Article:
Gail Gelburd, PhD
AFA: Your work as a scholar, curator, and artist has brought you to many lands. How has your travel, study, curation, and exposure to so many cultures impacted your art?
Gail Gelburd: My interests, (whether as a scholar, curator or artist), have always been to explore the intersection of socio-political issues, aesthetics and spirituality. The poor, oppressed, and our environment is often ignored, but Art can bring to the foreground some of those profound issues in ways that touch the human spirit both conceptually and spiritually. It can visualize that tenuous balance of preservation, solitude and contemplation amidst the insanity of our cyber technological engines racing through the 21st century.
AFA: As an art historian, do you have a specialization or cultural period which fascinates you the most?
Gail Gelburd: I have travelled extensively in Europe, Africa, Asia, Australia, and Cuba. In each place I look at the sacred spiritual and personal shrines that is unique to that culture. I also study the contemporary art being created in that society to review what aspects of their primal culture are finding their way into contemporary 21st century art. What are the lessons learned and visualized that transcend time and space into today’s images?
AFA: In terms of material, your work straddles the border between installation and permanent art. Using a tough material like vinyl to print your digital works and paint on but using a curtain and a scroll format for presentation. Is there a particular reason for this collusion?
Gail Gelburd: I have always been most fascinated by East and Southeast Asian cultures. I have travelled extensively to India, China, Tibet and Japan. Buddhism, Taoism, Zen and Shinto have each resonated in particular with me … they see in nature an example of how to live in harmony with a consumer technological world of inequalities. Their traditions also recognize the unbridled power of nature and point towards ways to find a balance in today’s world. They see nature as their most sacred shrines and yet within these societies the clash between nature and man-made institutions can still be just as catastrophic. How does this get reconciled? Can it be that if we embrace it, study it, think about it, critically, conceptually and creatively address it … can we discover a balance? Art can point to that and help people to find that balance within themselves.
AFA: Why do most of your works contain nature or nature in conjunction with engineered infrastructure?
Gail Gelburd: My own art similarly seeks to straddle and unveil the conflict or balance between the excitement and energy of the 21st century with the profound and sublime lessons of our environment. The materials and techniques I use, be they vinyl, wood, metal, digital photography, and encaustic paint, all come together as boxes, scrolls, and installations. I want the viewer to be a participant and feel as if they have walked into my space. The shrines are emulating the sacred forms of the Far East. Thangkas and personal shrine installations were meant to be didactic, mesmerizing and self absorbing through sights, sounds and smells. My scrolls seek to capture lost or secret rivers, forgotten people, or ancestors. Sometimes the installations include sounds and smells as well as the visual imagery. Printed on metal, fabric, wood or vinyl, even the most durable materials are transformed into one that appears soft and flowing, more ephemeral than permanent. They beg us to look carefully at implanted imagery, misplaced forms, or transformed imagery. They appear stead fast and strong but roll up, come apart, and return to being nothing, I especially like to use shades of black and white, eliminating the bling of todays world while maintaining the power of its legacy through the boldness of strong contrasting colors and images.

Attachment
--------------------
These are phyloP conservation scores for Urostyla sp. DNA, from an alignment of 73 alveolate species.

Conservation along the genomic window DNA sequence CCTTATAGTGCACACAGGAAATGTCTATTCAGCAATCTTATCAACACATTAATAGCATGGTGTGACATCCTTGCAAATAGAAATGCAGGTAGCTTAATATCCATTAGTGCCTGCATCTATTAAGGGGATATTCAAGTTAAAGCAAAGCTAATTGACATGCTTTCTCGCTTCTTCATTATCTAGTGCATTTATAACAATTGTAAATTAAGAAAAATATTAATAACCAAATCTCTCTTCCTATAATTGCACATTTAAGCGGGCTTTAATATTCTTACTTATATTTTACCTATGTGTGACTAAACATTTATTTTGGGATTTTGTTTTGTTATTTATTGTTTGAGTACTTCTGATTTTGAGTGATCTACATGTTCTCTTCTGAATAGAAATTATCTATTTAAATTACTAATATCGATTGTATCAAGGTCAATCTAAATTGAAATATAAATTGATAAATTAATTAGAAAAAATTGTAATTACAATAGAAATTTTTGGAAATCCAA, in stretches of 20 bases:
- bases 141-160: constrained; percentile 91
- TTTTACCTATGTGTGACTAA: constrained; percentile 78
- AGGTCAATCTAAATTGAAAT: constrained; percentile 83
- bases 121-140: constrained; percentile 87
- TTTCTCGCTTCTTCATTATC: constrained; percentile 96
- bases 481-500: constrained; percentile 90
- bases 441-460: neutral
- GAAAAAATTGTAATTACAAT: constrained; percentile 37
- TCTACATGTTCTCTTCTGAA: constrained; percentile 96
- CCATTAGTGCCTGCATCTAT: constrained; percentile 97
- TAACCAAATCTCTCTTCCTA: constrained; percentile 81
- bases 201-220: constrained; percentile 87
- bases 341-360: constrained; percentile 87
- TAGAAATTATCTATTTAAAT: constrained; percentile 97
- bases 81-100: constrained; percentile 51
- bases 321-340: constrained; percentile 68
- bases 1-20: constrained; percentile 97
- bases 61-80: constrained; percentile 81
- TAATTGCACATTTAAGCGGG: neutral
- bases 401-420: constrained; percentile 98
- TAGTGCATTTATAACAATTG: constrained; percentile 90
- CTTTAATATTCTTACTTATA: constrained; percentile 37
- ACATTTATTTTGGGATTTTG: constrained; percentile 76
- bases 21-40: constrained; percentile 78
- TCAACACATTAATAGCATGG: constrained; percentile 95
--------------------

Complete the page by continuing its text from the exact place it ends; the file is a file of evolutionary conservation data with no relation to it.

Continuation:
AFA: What wisdom would you share with other artists who may not have any background or study into the history of art?
Gail Gelburd: The 21st century is an exciting era of technological advances and the art should be a reflection of and part of that journey. In a world where we are bombarded daily with visual stimuli, art should stand out, have something to say and contribute to the 21st century discourse. It should reflect it but be a head of it. Art is certainly built upon all that came before, and the artist stands on the shoulders of all the others. It is critical for the artist to understand where images, ideas, forms and shapes have been and where they can go. No great work of art suddenly appears, but builds upon centuries of contemplation and discourse. My art could not have evolved without being bombarded by the art of centuries so that I can see what has been done and learn what now needs to be done.
AFA:What role should technology play in the art of today and tomorrow?
Gail Gelburd: In this Post-Modern era, which freely combines the new and the old of every style, medium, and composition, the artist has a unique opportunity to be retro and unique, innovative, adventurous, and experimental. Only then can the artist find their own voice and a vision worth sharing.